8 Facts You May Not Know About Horse Racing in Oregon
Horse racing’s roots in Oregon go back to 1891 when the sport became central to the Tillamook Fair.
Pari-mutuel wagering was legalized in Oregon in 1933. Throughout the years, fair racing has taken place in Salem, Gresham, Burns, Grants Pass, Klamath, Prineville, and Union.
Portland Meadows, which opened on September 14, 1946, was allegedly the first racetrack in the nation to premiere night racing under stadium lights.
In 1940, Oregon-bred Midland, raced by the legendary Seabiscuit team, finished fourth in the Kentucky Derby, the highest placed Oregon-bred to compete in the Run for the Roses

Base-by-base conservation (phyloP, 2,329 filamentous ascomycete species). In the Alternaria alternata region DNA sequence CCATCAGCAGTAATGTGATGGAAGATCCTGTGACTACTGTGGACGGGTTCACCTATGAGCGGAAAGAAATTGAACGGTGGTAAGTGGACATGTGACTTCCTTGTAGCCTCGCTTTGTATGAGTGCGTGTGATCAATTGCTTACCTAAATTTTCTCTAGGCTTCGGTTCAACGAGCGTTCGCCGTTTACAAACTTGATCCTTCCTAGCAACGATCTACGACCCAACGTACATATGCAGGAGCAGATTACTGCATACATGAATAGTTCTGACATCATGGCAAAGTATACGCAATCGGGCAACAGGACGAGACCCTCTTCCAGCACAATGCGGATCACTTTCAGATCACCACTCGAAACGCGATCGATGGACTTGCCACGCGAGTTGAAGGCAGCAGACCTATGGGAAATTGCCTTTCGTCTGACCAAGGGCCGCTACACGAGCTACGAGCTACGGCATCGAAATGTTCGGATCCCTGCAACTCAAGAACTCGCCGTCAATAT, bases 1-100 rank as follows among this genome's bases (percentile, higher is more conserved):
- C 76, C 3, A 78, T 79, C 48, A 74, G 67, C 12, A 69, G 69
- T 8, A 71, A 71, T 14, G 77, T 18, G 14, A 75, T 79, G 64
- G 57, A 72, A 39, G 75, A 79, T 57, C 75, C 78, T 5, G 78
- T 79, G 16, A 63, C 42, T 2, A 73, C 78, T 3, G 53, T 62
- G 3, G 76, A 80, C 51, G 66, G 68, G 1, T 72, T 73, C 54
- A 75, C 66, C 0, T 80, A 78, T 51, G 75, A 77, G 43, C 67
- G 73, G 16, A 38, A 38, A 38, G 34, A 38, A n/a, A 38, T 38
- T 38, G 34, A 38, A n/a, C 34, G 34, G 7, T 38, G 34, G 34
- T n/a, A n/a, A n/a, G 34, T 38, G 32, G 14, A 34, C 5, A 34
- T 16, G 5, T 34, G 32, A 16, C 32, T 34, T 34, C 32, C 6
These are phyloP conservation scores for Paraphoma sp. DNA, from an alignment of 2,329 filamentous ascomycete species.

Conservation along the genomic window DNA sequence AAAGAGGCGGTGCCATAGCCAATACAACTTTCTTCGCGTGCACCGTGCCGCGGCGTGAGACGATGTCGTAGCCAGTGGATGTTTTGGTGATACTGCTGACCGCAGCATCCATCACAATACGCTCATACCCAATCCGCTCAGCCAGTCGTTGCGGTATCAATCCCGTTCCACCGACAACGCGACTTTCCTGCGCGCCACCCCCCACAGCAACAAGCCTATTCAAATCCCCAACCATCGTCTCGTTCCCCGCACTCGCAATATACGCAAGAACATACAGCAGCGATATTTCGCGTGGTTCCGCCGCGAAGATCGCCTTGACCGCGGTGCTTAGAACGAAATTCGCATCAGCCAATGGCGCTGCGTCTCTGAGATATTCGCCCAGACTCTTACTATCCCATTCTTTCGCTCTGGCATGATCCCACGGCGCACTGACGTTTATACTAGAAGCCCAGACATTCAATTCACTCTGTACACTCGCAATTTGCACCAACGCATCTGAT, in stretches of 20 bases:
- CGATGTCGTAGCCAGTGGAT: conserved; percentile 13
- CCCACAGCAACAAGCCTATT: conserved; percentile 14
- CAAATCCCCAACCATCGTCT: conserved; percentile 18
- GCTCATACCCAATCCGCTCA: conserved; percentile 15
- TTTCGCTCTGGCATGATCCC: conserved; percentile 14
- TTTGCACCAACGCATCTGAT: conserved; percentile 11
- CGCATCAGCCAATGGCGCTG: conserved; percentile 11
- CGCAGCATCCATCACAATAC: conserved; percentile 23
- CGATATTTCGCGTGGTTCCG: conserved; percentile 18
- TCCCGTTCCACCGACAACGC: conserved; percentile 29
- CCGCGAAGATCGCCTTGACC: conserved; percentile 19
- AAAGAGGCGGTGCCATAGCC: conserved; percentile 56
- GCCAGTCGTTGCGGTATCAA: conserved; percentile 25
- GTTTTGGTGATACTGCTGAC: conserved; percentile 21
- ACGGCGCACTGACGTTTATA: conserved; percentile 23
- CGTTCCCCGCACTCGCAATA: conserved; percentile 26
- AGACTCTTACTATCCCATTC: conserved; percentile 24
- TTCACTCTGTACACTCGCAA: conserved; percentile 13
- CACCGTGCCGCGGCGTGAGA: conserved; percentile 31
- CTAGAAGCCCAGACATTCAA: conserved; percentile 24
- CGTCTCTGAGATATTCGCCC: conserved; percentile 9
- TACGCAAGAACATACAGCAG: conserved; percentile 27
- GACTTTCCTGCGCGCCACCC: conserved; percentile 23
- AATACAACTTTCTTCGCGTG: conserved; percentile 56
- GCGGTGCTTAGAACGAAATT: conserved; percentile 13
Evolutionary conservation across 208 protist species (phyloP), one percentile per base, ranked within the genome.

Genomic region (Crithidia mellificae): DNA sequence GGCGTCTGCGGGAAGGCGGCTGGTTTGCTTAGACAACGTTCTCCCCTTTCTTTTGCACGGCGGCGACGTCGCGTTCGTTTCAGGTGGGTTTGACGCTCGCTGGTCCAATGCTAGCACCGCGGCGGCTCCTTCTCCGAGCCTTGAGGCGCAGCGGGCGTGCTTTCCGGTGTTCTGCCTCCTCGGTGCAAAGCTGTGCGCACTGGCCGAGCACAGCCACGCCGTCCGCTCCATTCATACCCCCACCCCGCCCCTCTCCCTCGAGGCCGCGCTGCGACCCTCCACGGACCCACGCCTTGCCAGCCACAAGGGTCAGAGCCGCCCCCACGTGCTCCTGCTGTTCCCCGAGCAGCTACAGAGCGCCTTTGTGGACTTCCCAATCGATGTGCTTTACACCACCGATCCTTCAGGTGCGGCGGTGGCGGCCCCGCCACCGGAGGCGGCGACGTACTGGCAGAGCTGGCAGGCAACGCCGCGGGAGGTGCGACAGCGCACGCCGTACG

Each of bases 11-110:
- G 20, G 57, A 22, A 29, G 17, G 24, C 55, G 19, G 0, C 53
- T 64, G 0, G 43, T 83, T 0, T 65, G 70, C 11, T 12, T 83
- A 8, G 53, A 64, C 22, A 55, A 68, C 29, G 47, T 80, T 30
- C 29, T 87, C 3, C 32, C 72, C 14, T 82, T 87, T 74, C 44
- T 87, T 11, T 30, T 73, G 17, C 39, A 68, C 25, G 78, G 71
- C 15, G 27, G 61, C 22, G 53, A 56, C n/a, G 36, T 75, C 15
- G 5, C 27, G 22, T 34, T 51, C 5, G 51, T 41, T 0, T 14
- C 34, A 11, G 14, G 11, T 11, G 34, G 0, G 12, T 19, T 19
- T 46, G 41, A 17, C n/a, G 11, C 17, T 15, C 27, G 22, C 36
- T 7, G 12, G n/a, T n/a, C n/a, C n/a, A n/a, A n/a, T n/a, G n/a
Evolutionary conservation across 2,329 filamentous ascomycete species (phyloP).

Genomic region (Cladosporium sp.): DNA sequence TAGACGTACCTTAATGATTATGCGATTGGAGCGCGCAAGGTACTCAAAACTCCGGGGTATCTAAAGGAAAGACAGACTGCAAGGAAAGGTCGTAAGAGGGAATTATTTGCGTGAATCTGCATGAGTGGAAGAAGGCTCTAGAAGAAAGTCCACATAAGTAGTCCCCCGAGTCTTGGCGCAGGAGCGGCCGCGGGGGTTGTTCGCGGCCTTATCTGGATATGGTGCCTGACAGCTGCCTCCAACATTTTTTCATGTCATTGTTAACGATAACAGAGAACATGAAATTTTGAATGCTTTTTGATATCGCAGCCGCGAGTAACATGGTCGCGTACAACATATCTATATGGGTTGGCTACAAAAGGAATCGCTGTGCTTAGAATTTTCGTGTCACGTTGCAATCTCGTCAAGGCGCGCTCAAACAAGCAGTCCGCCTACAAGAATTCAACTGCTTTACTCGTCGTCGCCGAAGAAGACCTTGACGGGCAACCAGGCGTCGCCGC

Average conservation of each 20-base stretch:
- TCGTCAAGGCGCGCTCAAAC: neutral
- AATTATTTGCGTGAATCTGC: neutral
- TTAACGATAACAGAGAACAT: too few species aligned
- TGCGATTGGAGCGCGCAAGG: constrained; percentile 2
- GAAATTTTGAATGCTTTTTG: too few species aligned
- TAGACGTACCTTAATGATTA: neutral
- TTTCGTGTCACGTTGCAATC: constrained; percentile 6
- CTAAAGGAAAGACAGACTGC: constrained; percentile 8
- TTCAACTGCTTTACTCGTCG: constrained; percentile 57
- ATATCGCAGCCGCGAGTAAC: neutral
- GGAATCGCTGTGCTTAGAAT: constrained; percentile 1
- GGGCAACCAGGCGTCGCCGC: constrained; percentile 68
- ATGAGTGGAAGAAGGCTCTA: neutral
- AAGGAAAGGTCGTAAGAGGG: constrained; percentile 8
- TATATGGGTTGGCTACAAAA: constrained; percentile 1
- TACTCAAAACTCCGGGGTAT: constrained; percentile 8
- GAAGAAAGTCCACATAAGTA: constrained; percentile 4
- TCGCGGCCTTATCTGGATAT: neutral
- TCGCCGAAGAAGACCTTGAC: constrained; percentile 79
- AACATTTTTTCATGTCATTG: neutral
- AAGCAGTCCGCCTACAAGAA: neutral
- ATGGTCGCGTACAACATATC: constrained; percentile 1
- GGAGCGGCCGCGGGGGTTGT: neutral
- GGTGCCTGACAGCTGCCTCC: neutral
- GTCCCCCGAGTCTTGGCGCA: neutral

-During the Covid-19 pandemic in 2020, Grants Pass Downs was the only west coast racetrack to welcome limited spectators (albeit socially distanced!) on race days.
It is estimated that Oregon’s horse racing industry contributes more than $200 million in output to Oregon’s economy.
Jockey Gary Stevens came to notoriety as a young jockey when he won the riding title at portland Meadows in 1981 and 1982.
Hometown legend, Don Jackson’s racehorse, Flying Lark, led the USA in wins for two years in the 1980s. Jackson’s undying commitment to cultivating a legacy of racing in Southern Oregon created the foundation for the present and future success of Grants Pass Downs.